Lam Clan Become Road Runners Race Report from the Fred Lebow Classic 5M
Posted Jan 09 2011 5:28pm
I have a confession to make.
Racing, January, and me just don't mix.
Never mind the fact that I've traditionally taken the first part of the winter off to snowboard, travel, or goof off in the name of rest and recovery, even during the years when I've been forced to start training early in preparation for a spring marathon, I've just never found much success racing in January. The weather is extremely variable, the roads are slippery and slick, and the treadmills at the gym are overtaken by newbies trying to make good on their New Year's Resolutions. Finding both time and space to train is a difficult challenge when you're at the mercy of the road conditions and mother nature. For these reasons and others, I make it a point never to schedule a race until at least late January.
Imagine my surprise then when I found myself pinning my bib and lacing my racing flats at 5:30AM this morning. At multiple points during this procedure, I asked myself just exactly what I was doing and where I was going. Outside, it was 23F with a windchill in the teens, was I sure I was heading in the right direction? If I closed my eyes, I could have sworn I was just walking in my sleep! But as I stopped to look at the three multi-colored racing bibs I held in my hand, I knew I had no other choice but to open the door and go.
A couple of weeks ago, somewhat unbeknownst to me, my parents and my brother had registered for today's race, the Fred Lebow 5M. Ever since they ran the Turkey Trot with my brother and me on Thanksgiving, mom and dad have been itching at the chance to run a race in Central Park. Despite my warning that this would likely be a frigid and cold race, they signed up for this, their first NYRR race, almost as soon as online registration opened. My brother went along soon after. I hawed and hummed but ultimately decided that if my whole family was going to race, I should at least showed some respect and run even if it meant totally going against my principle of no racing in January.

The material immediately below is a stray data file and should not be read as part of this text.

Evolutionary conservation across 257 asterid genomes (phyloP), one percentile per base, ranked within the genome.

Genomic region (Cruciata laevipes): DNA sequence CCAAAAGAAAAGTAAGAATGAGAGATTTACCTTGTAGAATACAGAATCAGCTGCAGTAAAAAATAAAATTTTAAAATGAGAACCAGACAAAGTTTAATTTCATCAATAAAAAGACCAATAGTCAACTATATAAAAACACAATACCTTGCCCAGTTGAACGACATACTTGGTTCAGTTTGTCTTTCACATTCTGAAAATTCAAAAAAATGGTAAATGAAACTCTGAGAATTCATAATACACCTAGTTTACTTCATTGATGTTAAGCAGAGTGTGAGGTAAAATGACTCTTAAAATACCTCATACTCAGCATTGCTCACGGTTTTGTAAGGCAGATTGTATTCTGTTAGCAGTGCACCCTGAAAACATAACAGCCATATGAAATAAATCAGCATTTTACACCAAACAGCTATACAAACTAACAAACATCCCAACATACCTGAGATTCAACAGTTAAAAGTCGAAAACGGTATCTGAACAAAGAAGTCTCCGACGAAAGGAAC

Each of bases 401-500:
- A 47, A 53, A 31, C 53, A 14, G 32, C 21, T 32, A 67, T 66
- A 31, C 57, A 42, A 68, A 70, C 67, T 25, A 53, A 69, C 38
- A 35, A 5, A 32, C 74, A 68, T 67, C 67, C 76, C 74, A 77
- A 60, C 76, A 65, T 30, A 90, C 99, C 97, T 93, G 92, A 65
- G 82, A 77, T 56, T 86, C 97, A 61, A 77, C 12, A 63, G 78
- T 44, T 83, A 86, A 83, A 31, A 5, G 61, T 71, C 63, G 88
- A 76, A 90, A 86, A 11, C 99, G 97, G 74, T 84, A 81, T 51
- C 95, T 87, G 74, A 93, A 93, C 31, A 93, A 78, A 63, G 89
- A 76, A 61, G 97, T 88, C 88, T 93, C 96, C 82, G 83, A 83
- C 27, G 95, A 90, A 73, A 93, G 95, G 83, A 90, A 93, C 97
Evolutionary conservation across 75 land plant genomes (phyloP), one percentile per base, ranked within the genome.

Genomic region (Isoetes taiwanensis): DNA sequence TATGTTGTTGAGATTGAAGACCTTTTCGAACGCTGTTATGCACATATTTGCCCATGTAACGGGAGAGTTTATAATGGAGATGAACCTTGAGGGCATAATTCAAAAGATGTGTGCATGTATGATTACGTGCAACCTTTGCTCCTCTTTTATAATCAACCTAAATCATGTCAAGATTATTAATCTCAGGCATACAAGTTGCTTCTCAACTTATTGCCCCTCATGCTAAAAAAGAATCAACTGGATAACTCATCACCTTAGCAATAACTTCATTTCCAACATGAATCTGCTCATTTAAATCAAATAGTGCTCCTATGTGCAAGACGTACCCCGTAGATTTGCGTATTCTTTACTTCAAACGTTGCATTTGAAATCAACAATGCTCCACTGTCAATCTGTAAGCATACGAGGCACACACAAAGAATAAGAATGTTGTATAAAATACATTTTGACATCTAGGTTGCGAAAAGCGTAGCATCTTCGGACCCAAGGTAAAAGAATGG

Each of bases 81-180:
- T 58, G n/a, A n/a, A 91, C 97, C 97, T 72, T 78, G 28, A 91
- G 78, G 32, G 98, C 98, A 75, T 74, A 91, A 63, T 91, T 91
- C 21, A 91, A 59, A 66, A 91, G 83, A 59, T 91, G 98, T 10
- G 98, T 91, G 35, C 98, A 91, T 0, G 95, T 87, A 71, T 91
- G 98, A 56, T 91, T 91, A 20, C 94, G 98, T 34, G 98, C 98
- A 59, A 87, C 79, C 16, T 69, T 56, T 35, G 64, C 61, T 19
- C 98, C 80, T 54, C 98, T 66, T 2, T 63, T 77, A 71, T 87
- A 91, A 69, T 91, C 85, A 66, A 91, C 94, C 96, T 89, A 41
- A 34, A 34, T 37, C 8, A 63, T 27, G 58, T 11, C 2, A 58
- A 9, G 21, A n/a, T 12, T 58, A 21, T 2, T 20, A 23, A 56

The train ride over to the race start was surprisingly efficient. For once, we arrived at our destination about 20 minutes ahead of scheduled. Because of the extreme cold and wind, we even waited in the station for about 10-15 before we ambled over to Central Park to start our race. We checked our bags, visited the portapotties one last time, changed and bid each other farewell as we went to our respective corrals. (For this race, I was in blue, my brother in red, and mom and dad were running together from pink).
I got into my corral with about ten minutes to spare. Because this race was so sparsely attended, I found room to run a few short sprints to warm up. It wasn't so effectively though because as soon as I was done, I'd be shivering again. As the corral filled up, I found a few Flyers and exchanged pleasantries with them as I waited for the start of the race. I also saw and spoke to DN, a fellow DailyMiler, who like me, was not so prepared for this race. We both lamented how we might have been better off had NYRR stuck with the original plan of going with yesterday as the race day. It would have been about 10 degrees warmer! As it was, this stands to be the coldest race that either of us has ever run in. We were both very eager to get this over with and get back to our warm clothes! Haha! Pretty soon afterwards, the national anthem was sung and we were off.